WASHINGTON —On this first day of Women’s History Month, the Department of Veterans Affairs (VA) launched efforts to increase women Veteran participation in VA’s Million Veteran Program (MVP) to aid in genetic research focused on women health issues.
MVP is currently researching genetic and clinical markers to predict breast cancer risk in women Veterans.
“While there are roughly 2 million living women Veterans, only 75,000 are currently enrolled in MVP representing only 9% of the MVP cohort,” said VA Assistant Secretary Public and Intergovernmental Affairs Kayla Williams, who is also an MVP participant. “If more women Veterans consider joining, VA researchers would have a larger gene pool to be able to study women’s health in greater detail and offer women the specialized care they need and deserve.”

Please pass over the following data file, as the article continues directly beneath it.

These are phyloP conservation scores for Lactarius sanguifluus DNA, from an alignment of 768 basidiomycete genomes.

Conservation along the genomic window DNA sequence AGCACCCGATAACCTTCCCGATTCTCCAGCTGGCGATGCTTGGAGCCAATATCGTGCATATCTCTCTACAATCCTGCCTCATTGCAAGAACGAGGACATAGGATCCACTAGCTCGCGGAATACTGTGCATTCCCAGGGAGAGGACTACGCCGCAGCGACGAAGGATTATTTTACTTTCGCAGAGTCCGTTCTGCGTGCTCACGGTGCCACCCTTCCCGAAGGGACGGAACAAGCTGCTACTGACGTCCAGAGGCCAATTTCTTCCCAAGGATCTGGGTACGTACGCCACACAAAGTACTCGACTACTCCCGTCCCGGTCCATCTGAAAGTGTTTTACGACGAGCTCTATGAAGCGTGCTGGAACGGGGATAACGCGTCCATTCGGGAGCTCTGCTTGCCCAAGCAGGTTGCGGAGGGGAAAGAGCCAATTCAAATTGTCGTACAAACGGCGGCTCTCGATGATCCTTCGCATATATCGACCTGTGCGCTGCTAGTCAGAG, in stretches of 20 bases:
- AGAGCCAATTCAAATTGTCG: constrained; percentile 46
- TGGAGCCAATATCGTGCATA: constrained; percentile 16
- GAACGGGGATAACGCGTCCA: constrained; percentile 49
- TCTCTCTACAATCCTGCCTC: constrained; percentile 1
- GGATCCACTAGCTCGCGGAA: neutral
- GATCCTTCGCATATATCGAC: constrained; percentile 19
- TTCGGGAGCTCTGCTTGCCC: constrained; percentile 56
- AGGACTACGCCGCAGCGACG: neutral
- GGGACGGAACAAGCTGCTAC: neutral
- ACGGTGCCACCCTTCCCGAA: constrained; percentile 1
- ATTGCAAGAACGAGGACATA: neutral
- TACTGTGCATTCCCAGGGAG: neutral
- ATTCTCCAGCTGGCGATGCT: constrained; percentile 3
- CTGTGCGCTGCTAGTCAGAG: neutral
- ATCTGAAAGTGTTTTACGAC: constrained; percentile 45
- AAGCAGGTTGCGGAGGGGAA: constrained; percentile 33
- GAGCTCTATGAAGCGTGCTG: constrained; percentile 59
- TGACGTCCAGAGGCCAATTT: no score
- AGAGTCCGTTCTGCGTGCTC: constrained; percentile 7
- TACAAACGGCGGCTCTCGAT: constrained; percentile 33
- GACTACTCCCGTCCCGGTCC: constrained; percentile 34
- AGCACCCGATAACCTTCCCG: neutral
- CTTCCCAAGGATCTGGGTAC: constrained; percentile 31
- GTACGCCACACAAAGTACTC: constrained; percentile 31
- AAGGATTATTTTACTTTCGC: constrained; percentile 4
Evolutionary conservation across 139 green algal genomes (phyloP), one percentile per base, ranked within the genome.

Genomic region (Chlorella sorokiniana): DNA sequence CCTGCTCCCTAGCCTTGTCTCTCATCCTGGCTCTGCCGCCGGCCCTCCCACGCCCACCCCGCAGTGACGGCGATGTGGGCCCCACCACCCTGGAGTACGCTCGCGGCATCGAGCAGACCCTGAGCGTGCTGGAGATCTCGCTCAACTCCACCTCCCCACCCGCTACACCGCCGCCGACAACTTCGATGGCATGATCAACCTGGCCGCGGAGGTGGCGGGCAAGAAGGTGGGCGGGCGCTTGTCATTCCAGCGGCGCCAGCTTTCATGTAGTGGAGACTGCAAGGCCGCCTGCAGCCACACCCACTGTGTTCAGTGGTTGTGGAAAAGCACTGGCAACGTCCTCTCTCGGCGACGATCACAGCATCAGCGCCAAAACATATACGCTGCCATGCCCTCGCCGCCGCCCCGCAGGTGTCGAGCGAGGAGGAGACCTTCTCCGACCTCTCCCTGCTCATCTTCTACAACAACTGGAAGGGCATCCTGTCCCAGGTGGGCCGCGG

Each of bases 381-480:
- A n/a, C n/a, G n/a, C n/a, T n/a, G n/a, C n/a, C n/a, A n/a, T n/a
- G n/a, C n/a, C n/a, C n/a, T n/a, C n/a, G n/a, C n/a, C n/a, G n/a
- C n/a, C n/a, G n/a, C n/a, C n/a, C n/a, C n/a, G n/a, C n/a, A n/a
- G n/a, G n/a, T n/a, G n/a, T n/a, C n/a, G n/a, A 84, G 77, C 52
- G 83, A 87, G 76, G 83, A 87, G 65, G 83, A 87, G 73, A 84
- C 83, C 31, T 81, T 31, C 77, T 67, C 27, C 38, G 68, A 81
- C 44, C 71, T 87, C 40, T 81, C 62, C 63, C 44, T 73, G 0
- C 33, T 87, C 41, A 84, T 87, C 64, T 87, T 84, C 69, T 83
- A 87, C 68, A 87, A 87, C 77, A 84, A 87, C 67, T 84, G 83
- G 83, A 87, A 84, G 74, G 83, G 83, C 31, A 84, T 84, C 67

With increased participation, research could focus on investigating treatments and preventions of diseases that affect women Veterans including depression, hypertension, heart disease, osteoarthritis and others.
Since 2011 more than 830,000 Veterans have joined MVP, allowing researchers to learn how differences in genes, lifestyle and military experiences affect Veterans’ health and illnesses.
Participation in MVP is entirely voluntary and Veterans go through an informed consent process to ensure MVP is right for them.
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